3To be clear, this is not just about the future of online-business interests. Rather, thesequestions cut to the core of whether the public (including children) will be served with moreand better digital innovations in the future. There is no free lunch, of course. Regulation
evenwell-intentioned regulation like COPPA
is not a costless exercise. There are profound trade-offs for online content and culture that must always be considered. These trade-offs werediscussed in greater detail in a 2009 white paper about COPPA expansion that I co-authoredwith Berin Szoka.
Personal responsibility must also be part of this discussion.
This is not to say parents are notalready taking steps to guide
their children’s online interactions
. To the contrary, recentresearch by Boyd, Hargittai, Schultz, and Palfrey, which surveyed over 1,000 parents of childrenbetween the ages of 10 and 14, showed how parents already authorize or assist their child ingetting around COPPA restrictions.
“Although many sites restrict access to children, our data
show that many parents knowingly allow their children to lie about their age
in fact, oftenhelp them to do so
in order to gain access to age-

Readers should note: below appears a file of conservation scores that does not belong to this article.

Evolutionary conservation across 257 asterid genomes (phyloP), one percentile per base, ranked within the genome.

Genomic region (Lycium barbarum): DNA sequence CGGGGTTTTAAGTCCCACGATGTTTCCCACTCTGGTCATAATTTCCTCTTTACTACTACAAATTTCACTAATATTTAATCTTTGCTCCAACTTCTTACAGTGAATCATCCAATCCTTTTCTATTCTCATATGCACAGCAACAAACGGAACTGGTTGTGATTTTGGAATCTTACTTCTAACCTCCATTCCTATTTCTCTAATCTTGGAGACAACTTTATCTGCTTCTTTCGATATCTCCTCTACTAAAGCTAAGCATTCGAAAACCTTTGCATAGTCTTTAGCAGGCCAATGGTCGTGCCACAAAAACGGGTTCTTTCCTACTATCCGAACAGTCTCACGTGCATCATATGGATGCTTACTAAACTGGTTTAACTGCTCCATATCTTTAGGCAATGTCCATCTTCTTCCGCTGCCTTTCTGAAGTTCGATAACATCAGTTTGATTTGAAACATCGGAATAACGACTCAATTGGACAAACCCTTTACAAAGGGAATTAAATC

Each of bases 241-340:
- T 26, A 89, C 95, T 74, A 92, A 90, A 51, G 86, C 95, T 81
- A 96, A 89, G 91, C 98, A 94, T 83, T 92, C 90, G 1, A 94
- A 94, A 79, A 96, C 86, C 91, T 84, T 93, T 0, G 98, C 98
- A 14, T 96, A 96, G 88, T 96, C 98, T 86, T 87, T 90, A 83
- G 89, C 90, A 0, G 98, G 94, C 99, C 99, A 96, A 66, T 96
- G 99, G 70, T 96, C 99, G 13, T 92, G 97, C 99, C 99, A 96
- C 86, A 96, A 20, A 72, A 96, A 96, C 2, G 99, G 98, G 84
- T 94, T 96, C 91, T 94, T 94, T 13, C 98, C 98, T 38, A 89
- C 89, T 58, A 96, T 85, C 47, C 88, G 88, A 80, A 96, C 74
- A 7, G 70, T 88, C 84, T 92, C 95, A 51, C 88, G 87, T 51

restricted sites in violation of those sites’[Terms of Service],” the study noted.
is especially true for general-audience social mediasites and communication services such as Facebook, Gmail, and Skype, which allow children toconnect with peers, classmates, and family members for educational, social, or familialreasons,
they found. Their survey also revealed that 55 percent of parents of 12-year oldsreport their child has a Facebook account, and 82 percent of these parents knew when theirchild signed up. Also, 76 percent of parents assisted their 12-year old in creating the Facebook
Berin Szoka and Adam Thierer, “COPPA 2.0: The New Battle over Privacy, Age Ver
ification, Online Safety & FreeSpee
Progress on Point
16, no. 11, the Progress & Freedom Foundation, May 21, 2009,http://www.pff.org/issues-pubs/pops/2009/pop16.11-COPPA-and-age-verification.pdf.
Adam Thierer, “Kids, Privacy, Free Speech & the Internet: Finding the Right Balance,”
(working paper, MercatusCenter at George Mason University, Arlington, VA, 2011), http://mercatus.org/publication/kids-privacy-free-speech-internet.
Danah Boyd, Eszter Hargittai, Jason Schultz, and John Palfrey
Why Parents Help Their Children Lie to Facebook
, November 7, 2011,http://www.uic.edu/htbin/cgiwrap/bin/ojs/index.php/fm/article/view/3850/3075.